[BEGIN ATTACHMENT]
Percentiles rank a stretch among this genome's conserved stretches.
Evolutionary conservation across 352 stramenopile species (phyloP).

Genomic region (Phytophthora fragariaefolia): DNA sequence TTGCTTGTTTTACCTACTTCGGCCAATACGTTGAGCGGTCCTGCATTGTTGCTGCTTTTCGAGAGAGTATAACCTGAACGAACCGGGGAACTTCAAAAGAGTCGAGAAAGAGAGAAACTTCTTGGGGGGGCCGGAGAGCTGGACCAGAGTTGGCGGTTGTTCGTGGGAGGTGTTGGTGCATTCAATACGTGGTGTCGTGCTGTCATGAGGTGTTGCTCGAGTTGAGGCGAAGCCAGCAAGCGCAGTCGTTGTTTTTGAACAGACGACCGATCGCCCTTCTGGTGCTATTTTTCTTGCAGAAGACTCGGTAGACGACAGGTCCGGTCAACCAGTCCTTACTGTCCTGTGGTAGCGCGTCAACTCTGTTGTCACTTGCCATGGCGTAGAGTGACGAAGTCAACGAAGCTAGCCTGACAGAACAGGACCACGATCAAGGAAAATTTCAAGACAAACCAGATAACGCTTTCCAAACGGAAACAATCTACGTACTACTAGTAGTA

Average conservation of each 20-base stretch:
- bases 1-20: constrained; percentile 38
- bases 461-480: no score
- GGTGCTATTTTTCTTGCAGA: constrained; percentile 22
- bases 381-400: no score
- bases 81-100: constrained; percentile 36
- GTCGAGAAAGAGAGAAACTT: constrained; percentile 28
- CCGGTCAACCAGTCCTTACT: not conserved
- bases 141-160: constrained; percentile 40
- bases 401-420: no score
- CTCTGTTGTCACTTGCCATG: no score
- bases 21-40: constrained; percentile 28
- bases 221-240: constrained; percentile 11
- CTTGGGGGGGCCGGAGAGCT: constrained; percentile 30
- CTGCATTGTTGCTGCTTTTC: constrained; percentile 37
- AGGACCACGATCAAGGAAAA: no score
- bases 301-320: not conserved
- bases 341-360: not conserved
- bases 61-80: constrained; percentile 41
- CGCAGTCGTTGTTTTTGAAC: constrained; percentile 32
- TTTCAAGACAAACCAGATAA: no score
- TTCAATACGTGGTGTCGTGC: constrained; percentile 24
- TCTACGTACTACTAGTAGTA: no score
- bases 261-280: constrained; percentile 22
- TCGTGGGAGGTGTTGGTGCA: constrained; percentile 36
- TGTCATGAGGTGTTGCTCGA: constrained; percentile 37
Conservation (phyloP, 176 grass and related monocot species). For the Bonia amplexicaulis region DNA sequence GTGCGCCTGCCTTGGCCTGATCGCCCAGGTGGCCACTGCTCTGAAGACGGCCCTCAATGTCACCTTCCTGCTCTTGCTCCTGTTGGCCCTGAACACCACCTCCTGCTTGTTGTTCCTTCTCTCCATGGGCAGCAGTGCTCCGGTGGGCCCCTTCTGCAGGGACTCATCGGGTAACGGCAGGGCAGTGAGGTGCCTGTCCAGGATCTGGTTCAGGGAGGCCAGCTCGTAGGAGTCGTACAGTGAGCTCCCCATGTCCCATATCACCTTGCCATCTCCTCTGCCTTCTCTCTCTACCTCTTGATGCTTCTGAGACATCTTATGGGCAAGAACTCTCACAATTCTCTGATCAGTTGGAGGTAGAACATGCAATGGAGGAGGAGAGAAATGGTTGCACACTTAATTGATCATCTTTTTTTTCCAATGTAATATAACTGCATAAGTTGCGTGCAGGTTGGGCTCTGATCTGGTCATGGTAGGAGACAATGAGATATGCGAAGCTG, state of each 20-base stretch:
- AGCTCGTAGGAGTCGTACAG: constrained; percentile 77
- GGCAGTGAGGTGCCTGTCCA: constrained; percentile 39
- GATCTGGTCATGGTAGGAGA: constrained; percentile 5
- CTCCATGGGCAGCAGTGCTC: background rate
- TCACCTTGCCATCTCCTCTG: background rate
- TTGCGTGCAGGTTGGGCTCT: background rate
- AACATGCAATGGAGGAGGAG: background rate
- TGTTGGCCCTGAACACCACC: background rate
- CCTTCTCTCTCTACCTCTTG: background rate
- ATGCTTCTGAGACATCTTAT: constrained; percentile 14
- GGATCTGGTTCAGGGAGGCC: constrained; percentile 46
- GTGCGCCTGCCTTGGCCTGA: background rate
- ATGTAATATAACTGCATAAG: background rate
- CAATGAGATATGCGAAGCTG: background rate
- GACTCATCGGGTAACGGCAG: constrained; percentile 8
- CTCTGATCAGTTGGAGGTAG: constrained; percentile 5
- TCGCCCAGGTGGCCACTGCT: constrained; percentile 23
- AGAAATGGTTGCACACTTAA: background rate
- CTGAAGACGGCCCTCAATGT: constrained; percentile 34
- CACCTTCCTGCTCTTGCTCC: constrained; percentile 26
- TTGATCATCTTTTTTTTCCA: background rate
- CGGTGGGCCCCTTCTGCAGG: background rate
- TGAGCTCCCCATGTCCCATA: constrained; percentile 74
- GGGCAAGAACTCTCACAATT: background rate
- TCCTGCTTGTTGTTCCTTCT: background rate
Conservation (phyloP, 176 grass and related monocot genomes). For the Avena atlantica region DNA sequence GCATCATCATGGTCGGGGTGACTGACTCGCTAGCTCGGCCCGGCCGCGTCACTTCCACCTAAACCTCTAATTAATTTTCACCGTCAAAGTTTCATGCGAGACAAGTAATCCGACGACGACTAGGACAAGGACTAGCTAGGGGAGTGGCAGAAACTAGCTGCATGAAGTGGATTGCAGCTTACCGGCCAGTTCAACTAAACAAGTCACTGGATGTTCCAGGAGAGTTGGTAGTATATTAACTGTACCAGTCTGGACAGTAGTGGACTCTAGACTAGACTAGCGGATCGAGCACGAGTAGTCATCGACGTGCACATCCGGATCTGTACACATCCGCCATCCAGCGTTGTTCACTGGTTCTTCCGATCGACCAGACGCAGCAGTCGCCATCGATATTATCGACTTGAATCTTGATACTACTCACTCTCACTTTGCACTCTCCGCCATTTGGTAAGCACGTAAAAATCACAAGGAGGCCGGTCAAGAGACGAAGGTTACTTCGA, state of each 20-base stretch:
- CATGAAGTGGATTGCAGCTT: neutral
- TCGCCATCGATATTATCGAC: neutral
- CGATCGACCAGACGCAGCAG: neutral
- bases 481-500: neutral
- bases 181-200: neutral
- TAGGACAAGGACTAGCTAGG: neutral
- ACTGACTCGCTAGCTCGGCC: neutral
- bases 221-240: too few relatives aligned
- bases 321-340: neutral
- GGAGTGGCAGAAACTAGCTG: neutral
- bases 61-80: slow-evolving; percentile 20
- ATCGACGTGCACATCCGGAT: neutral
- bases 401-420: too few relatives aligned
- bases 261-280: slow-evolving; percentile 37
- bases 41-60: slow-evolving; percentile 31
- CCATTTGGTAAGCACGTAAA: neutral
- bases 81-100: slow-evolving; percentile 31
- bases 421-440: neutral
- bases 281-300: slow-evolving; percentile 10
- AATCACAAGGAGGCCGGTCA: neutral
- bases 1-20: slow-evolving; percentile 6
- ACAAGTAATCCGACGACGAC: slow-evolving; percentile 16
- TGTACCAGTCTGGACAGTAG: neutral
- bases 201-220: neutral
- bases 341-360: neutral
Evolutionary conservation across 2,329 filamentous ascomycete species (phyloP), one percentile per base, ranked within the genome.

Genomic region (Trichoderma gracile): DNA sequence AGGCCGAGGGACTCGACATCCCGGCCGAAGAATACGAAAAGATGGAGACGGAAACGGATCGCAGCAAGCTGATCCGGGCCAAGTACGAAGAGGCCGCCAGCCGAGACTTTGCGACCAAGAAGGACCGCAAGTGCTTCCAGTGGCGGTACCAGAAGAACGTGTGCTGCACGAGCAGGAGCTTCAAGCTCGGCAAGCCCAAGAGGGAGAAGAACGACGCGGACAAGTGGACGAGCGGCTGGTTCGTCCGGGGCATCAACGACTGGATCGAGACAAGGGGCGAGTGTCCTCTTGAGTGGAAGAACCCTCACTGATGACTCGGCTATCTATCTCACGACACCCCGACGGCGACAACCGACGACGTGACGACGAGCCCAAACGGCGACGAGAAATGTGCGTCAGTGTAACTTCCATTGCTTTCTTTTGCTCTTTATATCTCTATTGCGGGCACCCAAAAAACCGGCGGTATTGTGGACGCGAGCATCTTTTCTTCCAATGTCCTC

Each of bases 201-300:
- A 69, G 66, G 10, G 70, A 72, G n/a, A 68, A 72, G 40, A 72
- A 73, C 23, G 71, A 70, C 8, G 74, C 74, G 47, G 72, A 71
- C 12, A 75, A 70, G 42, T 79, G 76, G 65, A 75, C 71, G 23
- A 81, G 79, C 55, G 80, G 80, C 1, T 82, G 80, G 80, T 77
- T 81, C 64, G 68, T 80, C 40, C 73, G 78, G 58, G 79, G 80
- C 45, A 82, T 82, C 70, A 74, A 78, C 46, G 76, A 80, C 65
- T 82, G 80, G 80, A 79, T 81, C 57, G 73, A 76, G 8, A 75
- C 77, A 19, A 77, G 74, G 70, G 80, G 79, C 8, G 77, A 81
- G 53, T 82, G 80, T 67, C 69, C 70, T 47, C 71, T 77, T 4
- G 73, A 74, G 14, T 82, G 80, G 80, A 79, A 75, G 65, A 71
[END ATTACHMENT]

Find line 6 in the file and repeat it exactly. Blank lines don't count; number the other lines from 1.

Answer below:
- bases 461-480: no score